A Proposal for Radical Changes in the Drug-Approval Process
N Engl J Med 2006; 355:618-623August 10, 2006DOI: 10.1056/NEJMsb055203
Drug development is the process by which new therapies are created and brought to market to treat diseases. It is hard to imagine that such an activity would not be universally admired and lauded, but recently the pharmaceutical companies that develop new drugs have been criticized by patients, legislators, and the press.1 This criticism has been focused on the high cost of prescription drugs and the disparity between the costs of these drugs in the United States and in other developed countries such as Canada and the United Kingdom.1 In addition to concern about cost, a more recent issue is the public's loss of faith in the integrity of the industry and its ability to deliver safe and effective drugs. This loss of faith has followed a series of revelations about drug toxicity, which some people have claimed has been hidden from the public and regulators. It has also been suggested that the Food and Drug Administration (FDA), which is responsible for the regulation of new drugs, is not sufficiently stringent.2-4 These are not happy times for pharmaceutical companies or the agency responsible for their regulation. Perhaps, however, this situation provides an opportunity to examine whether changes should be made to the drug-approval process to encourage the development of new drugs with high scientific risk and to provide incentives for studies of the long-term safety of drugs.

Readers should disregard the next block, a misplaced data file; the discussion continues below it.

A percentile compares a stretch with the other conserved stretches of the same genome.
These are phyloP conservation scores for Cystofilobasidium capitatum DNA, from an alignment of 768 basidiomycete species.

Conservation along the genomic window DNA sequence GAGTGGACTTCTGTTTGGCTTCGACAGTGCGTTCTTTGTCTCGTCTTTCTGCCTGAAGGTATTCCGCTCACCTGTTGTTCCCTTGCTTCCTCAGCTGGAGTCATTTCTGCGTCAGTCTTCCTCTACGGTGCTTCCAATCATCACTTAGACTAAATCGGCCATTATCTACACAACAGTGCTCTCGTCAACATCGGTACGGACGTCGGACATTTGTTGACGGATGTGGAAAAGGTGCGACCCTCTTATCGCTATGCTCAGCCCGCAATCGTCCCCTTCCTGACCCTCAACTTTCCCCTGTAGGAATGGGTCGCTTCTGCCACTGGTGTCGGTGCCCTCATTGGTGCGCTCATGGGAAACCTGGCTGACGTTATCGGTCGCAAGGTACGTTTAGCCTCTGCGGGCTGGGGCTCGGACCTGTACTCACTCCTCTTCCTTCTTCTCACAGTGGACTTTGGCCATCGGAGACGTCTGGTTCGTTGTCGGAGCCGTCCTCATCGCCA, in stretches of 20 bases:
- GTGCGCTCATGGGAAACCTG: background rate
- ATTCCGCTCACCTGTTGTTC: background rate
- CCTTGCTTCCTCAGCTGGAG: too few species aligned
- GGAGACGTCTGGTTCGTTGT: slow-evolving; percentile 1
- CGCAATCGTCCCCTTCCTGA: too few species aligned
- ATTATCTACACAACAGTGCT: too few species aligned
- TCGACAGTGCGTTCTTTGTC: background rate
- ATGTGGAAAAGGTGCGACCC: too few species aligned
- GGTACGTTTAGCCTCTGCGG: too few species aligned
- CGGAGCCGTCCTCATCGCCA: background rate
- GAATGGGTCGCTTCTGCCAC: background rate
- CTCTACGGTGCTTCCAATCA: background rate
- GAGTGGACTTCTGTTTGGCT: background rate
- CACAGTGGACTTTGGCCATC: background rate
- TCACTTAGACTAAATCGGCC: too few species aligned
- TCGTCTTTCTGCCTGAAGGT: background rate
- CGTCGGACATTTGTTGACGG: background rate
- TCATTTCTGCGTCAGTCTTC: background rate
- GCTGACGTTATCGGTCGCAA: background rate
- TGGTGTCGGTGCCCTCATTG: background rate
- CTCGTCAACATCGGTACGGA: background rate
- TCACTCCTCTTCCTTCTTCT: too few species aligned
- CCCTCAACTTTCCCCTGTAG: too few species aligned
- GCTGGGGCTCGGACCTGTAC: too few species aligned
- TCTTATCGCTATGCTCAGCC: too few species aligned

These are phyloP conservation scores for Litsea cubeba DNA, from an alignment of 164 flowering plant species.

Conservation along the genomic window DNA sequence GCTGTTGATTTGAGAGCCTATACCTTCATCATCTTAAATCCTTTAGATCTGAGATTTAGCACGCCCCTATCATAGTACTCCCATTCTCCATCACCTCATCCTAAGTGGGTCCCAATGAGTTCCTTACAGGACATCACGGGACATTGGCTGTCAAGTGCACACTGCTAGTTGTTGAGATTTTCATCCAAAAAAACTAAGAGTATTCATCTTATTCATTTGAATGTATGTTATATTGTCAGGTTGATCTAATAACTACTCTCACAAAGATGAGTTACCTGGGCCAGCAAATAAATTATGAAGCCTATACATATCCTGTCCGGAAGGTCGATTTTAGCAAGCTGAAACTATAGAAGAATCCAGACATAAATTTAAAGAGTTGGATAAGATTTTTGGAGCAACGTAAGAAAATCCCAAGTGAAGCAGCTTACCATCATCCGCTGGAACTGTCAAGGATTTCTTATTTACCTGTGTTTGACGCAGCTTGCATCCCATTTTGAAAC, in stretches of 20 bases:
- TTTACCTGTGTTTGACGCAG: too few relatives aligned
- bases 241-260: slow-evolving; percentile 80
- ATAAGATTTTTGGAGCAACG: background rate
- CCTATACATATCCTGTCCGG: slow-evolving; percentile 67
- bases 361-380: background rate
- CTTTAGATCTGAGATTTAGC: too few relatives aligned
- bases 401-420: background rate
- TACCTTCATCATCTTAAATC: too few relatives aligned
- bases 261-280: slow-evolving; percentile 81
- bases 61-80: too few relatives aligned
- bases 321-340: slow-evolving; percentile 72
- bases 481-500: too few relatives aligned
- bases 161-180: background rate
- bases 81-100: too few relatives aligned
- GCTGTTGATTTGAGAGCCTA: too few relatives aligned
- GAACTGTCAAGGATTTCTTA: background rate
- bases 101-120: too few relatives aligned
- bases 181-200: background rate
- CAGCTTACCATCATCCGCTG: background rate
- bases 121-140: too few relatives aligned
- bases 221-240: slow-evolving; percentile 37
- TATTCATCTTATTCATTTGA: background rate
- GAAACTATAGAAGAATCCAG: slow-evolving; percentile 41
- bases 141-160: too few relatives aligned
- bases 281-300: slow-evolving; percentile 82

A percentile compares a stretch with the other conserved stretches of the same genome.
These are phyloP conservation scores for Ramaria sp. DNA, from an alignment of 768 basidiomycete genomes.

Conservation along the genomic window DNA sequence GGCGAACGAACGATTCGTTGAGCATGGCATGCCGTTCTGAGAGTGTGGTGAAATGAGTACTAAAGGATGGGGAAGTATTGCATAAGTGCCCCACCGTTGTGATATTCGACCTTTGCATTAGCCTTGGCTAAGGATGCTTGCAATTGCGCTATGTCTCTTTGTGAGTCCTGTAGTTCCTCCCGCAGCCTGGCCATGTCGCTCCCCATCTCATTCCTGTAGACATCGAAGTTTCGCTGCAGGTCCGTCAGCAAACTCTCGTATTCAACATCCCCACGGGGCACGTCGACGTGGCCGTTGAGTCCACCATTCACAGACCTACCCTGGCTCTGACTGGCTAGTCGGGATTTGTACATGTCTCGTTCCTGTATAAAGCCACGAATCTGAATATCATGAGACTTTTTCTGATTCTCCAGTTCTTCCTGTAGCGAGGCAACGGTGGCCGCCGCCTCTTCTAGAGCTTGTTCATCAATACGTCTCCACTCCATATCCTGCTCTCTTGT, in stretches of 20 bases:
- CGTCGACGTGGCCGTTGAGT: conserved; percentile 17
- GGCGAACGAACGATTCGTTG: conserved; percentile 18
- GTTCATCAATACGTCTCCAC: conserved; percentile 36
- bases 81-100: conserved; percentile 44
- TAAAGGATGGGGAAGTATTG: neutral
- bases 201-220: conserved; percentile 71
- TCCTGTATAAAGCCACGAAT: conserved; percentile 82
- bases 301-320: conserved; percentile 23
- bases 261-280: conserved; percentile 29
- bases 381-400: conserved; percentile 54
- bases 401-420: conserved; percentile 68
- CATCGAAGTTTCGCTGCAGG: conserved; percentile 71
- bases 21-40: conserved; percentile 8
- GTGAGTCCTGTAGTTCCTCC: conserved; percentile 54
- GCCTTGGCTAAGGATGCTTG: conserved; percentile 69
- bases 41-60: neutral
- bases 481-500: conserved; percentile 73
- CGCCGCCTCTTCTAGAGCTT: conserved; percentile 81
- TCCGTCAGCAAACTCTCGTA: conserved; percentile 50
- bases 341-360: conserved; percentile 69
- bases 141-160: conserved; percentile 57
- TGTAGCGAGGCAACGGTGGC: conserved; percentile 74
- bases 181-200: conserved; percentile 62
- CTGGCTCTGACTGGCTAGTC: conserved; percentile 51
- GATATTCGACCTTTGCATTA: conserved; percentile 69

First, it is worth reviewing some of the variables of drug development. The creation of a new drug is risky5 and expensive.6 In 2004 dollars, the average cost of developing a drug is more than $860 million.6 Although arguments have been made that this cost is inflated, this is a huge amount of money and in the long term is unlikely to be sustainable.
Most of the basic science that underpins drug development occurs in the public sector,7 and this has led to the suggestion that there are alternatives to commercial drug development.1 I do not believe these alternatives are desirable or realistic. New drugs are developed virtually exclusively by for-profit companies and always will be, because only these entities have access to the capital required and to investors with an appetite for the risks involved. In spite of the criticism directed toward them, pharmaceutical companies have produced a substantial public health benefit. In the United States, rates of death from heart disease and stroke8 (Figure 1Figure 1Mortality Trends in the U.S. Population.) have been cut in half in the past 30 years — largely by the use of drugs that reduce known risk factors such as hypertension and elevated lipid levels. The development of highly effective drugs to treat HIV infection has transformed the prognosis of that disease. In both cases, the discoveries in basic science were made through government-funded research, but effective drugs were developed in the private sector.